Clatsop County commissioners have agreed to indefinitely pause community involvement in the comprehensive plan update, prompting questions from volunteers who have worked on the project over the past two years.

The comprehensive plan is the long-term vision for the county and sets planning policies that guide land use, recreation, transportation, natural resources and housing. The plan has not been updated since its original adoption in 1979.

County housing

Clatsop County is updating its comprehensive plan.

The update started in June 2019 with six citizen advisory committees representing the county’s land use planning areas and a countywide advisory committee.

The committees have covered eight of 18 goals, with the expectation of completing the review by December.

County commissioners have raised concerns about the slow pace of the committees’ work and want to simplify and expedite the process. There have also been concerns about some of the ideas coming out of the committee meetings.

“I think one of the most crucial areas and observations that we’ve seen as a staff is what is coming out of the committees in terms of how it relates to what is possible under state statute and what we believe to be the broad direction and how they would like the planning process to proceed moving forward and what their expectations are for the committee members,” Gail Henrikson, the county’s community development director, told commissioners during a work session in April.

“And so we see a lot of aspirational goals that are being put forward by the committees, but also realizing that a lot of those aspirational goals just will not be able to be included in the final plan simply because they’re not permitted by state statute is one of the big issues that we’ve seen over the past year as we’ve gone through this process.”

Henrikson said the aim is to end up with a final product that the board is able to adopt.

Commissioners unanimously supported pausing the work. During the hiatus, Henrikson said, county staff will continue to prepare drafts of the 18 goals and provide regular updates to the board.

“As we go forward, the governing body will take on the responsibility of truing up this process,” Commissioner Lianne Thompson said to committee members during a board meeting Wednesday night. “We’re working on this. Let me assure you, your work is honored. It is valued. It is not lost.

“A reset is essential right now for all aspects.”

When committee members received an email from Henrikson about the pause, there was some shock and speculation about the intent behind the move.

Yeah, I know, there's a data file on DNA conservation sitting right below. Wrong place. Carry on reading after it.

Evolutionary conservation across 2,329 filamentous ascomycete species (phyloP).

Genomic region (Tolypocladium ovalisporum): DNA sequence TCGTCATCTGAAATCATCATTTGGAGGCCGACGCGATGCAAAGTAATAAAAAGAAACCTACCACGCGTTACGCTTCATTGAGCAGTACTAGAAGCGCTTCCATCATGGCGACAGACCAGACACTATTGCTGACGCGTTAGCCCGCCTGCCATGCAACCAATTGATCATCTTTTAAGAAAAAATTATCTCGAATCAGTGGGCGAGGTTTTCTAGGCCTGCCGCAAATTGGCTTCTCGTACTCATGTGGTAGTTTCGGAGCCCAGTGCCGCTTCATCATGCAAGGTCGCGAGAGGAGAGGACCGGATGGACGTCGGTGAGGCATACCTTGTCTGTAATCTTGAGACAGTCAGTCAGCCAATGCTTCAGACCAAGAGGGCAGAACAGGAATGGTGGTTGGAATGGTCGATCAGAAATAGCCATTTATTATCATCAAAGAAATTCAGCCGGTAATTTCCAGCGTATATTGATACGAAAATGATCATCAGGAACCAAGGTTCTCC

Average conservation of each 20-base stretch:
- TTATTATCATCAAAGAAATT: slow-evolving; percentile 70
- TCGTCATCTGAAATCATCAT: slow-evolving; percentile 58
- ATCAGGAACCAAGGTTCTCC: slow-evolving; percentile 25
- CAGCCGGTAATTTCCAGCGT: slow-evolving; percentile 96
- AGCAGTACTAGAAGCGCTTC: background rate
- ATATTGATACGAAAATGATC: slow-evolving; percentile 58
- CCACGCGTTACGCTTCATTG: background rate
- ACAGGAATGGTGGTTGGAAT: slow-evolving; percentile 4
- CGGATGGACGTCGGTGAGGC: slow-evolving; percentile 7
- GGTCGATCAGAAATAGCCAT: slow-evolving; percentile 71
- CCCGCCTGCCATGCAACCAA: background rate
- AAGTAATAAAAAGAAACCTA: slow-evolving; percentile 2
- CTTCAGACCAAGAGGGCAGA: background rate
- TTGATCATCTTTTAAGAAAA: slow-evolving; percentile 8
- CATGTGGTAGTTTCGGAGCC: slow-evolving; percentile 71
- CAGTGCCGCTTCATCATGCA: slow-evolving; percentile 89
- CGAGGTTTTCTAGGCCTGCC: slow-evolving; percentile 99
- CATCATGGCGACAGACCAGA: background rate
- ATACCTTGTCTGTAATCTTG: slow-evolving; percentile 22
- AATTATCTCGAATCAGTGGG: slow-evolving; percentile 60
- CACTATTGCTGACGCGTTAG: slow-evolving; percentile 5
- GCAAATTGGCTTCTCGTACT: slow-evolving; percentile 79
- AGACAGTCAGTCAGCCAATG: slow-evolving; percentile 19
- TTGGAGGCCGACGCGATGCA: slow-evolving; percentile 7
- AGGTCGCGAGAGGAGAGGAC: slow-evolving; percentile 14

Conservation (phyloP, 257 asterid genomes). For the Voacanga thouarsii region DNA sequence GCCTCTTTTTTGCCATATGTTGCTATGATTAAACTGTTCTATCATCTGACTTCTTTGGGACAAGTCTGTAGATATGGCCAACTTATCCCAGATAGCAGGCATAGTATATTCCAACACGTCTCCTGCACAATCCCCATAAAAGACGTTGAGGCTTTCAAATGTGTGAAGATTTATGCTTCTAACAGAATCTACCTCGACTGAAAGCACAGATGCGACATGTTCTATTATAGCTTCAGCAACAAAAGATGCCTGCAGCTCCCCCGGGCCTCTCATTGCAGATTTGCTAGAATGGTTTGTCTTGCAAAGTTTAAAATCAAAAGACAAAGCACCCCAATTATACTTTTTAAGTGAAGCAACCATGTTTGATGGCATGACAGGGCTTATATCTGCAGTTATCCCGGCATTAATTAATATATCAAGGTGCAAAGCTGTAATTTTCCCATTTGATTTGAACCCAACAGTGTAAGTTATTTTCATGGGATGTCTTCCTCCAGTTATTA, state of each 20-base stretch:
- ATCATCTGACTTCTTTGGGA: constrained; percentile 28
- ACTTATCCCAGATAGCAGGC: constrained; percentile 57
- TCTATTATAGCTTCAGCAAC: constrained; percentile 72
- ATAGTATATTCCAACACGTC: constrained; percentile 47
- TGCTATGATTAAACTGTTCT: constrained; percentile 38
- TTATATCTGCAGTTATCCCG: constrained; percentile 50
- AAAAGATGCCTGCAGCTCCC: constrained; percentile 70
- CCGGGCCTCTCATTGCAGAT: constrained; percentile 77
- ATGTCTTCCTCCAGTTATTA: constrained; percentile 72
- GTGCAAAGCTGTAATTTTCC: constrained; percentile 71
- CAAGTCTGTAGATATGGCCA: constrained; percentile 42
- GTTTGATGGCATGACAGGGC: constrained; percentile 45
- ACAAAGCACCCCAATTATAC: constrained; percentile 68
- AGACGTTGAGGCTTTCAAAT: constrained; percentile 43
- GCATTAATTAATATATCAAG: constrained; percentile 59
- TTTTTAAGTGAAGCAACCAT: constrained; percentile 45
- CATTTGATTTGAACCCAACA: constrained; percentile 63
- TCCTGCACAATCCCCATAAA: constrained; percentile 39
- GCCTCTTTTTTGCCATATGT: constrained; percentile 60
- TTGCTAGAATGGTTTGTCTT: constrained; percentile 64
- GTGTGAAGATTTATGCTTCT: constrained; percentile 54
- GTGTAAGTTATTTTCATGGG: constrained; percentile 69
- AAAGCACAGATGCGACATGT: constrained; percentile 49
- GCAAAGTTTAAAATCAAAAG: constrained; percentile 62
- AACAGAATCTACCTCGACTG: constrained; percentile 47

Several committee members attended the board meeting Wednesday to ask commissioners to reinstate the committee meetings.

“Has it been tedious and too long, maybe,” Patrick Corcoran, a member of the countywide citizen advisory committee, said. “But this is the part of the process that’s supposed to be difficult. This is the beginning part of the making of the sausage. And as the process works through, it will finally come to the Board of Commissioners to adopt the language as it is written at that point. So I’m a little more patient with the process.

“Pauses equal lost momentum on a major project and this project doesn’t need to lose momentum. Land use planning is a very complex, steep learning curve for the nontechnical stakeholders.”

Corcoran added that having county staff work exclusively with commissioners over the next several months is at odds with Oregon’s land use planning goals, which stress citizen involvement.

“While I’m hesitant to lose momentum, I think there is value in having a dialogue with commissioners, the Planning Commission and staff on the best way to move forward,” Andy Davis, the chairman of the countywide citizen advisory committee, said. “So what I’d like to ask you to consider is to include some of or all of the CAC members in the dialogue suggested at the work session so that we can share both our reflections on our current work and to have conversations with you about some of the items that were brought up, like aspirational goals and scope of authority.

“I think reasonable people can have different ideas about how those concepts fit into the comprehensive plan and having a dialogue about them outside of just short public comment periods may be helpful to everyone getting on the same page, or at least understanding each other and finding a way forward in a way that best contributes to making a successful comp plan — and in the long run makes our county stronger, which is what I believe all of us want in this process.”

Nicole Bales is a reporter for The Astorian, covering police, courts and county government. Contact her at 971-704-1724 or nbales@dailyastorian.com.